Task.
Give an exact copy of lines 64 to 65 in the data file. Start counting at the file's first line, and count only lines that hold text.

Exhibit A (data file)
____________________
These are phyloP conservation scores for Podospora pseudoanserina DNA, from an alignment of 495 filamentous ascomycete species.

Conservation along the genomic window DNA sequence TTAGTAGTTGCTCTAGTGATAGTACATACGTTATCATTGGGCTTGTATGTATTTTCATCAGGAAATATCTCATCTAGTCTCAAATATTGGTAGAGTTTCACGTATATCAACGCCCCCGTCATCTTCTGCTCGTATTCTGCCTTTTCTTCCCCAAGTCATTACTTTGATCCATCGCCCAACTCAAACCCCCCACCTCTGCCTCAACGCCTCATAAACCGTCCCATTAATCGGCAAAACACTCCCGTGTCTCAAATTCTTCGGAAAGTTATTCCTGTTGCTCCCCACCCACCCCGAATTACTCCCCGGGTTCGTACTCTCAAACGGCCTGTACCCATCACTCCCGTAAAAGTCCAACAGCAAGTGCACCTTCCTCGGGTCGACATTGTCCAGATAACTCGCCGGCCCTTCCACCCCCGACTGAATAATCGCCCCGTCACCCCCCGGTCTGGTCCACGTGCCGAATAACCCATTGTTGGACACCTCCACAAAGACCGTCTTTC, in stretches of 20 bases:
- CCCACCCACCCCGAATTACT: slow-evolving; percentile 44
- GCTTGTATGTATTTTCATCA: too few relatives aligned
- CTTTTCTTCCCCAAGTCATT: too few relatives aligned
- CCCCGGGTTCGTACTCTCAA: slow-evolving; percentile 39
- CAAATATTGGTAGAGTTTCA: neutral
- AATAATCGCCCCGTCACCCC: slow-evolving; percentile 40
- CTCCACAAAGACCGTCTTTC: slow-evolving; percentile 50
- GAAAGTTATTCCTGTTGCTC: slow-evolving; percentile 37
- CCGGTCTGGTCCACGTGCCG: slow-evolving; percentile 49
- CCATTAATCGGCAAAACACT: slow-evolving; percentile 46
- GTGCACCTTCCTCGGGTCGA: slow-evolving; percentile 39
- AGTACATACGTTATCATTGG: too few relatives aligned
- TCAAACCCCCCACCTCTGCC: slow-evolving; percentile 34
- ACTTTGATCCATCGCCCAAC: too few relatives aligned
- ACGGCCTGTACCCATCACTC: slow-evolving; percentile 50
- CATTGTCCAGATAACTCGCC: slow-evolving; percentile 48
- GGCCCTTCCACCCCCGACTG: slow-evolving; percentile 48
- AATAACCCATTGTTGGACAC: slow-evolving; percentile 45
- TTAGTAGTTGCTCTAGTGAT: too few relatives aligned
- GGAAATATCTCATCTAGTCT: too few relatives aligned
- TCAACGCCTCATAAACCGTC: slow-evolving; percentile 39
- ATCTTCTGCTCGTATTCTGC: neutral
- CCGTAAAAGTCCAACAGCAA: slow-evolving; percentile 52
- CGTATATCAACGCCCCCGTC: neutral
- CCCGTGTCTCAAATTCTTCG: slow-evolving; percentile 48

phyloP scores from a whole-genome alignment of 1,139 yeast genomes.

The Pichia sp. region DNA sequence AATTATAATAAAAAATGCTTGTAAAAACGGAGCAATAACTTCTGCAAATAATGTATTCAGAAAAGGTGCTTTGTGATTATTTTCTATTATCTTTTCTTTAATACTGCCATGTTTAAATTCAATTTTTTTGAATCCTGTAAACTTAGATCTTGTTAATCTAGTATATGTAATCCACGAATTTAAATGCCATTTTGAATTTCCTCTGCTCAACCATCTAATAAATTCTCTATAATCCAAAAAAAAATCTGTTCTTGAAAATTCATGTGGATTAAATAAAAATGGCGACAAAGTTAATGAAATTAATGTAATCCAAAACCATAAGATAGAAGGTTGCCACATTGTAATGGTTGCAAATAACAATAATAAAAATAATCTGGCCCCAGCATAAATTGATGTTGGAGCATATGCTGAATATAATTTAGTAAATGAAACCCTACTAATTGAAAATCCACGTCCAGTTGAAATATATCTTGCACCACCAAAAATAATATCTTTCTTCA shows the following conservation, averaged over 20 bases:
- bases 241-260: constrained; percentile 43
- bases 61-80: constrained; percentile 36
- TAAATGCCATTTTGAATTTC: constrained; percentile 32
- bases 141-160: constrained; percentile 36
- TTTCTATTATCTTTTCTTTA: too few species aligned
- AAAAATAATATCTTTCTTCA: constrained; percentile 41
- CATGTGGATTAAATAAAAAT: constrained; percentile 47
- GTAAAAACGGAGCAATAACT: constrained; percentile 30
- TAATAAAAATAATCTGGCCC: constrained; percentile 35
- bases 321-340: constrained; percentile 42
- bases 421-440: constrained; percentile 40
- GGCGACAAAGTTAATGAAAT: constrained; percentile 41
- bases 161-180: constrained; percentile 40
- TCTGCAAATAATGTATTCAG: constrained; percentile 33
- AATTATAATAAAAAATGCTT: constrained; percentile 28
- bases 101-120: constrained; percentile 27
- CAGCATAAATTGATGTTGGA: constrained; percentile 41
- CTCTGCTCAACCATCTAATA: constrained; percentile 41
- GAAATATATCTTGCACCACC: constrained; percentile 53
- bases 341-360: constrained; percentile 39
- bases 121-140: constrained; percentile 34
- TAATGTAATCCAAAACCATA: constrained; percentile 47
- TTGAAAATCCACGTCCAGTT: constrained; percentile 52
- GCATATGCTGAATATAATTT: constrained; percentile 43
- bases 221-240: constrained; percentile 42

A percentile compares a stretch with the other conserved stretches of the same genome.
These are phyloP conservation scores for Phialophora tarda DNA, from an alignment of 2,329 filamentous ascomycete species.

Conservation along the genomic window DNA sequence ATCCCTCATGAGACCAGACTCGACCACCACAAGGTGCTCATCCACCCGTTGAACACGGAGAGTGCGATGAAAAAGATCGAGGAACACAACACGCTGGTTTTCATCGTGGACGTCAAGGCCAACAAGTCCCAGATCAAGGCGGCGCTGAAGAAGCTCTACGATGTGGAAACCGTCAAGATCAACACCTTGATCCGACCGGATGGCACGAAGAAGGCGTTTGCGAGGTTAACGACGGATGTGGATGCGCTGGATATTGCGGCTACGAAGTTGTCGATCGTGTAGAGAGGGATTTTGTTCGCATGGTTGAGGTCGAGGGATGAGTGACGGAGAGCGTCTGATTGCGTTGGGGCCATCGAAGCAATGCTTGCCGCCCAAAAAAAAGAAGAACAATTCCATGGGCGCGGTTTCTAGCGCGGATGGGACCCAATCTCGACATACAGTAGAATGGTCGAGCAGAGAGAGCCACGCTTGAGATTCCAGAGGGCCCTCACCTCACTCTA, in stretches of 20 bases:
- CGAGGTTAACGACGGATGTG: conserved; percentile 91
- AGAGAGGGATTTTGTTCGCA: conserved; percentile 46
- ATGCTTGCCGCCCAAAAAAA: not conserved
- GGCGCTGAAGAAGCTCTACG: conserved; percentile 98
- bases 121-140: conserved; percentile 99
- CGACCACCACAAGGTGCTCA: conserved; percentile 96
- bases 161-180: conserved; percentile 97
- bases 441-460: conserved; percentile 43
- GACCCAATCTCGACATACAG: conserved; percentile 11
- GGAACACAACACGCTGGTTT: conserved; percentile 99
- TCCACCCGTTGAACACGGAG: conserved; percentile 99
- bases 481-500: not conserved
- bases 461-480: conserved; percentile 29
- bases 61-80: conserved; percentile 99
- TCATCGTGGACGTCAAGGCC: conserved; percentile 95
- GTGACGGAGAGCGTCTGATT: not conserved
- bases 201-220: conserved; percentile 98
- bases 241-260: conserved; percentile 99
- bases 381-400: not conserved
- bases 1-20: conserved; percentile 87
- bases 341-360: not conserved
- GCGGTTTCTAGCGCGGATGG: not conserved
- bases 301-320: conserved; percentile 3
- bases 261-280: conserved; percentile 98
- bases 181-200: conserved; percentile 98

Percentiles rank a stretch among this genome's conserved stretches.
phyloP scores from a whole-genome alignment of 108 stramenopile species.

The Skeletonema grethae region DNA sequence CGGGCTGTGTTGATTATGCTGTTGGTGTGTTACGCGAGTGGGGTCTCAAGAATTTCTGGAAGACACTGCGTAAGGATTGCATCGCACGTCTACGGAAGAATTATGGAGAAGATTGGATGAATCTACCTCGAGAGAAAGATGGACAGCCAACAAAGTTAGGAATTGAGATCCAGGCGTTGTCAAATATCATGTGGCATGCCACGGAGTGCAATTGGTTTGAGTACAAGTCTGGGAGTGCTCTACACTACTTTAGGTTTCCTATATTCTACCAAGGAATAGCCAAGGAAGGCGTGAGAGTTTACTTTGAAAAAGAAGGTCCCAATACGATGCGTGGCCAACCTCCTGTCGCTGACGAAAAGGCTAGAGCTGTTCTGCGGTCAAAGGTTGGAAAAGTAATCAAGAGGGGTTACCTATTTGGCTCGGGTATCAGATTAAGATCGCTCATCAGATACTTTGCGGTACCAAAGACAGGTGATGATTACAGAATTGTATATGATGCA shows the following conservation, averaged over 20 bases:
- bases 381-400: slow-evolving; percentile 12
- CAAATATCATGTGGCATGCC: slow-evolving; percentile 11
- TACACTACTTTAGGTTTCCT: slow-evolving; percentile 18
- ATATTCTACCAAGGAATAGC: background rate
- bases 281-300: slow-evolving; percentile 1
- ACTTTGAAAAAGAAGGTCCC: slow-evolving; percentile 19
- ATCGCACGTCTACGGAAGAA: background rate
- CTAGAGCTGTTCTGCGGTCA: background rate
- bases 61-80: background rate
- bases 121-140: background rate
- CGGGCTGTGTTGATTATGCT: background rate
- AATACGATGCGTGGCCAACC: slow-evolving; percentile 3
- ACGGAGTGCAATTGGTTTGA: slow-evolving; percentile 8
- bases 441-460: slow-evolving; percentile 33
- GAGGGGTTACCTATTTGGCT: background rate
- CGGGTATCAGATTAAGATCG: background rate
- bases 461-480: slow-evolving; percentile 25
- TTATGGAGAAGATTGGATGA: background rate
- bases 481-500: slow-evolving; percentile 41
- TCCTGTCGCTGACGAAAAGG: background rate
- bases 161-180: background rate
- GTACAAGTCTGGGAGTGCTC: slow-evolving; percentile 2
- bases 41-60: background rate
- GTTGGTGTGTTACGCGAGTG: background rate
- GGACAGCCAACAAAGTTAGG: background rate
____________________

- bases 161-180: conserved; percentile 97
- bases 441-460: conserved; percentile 43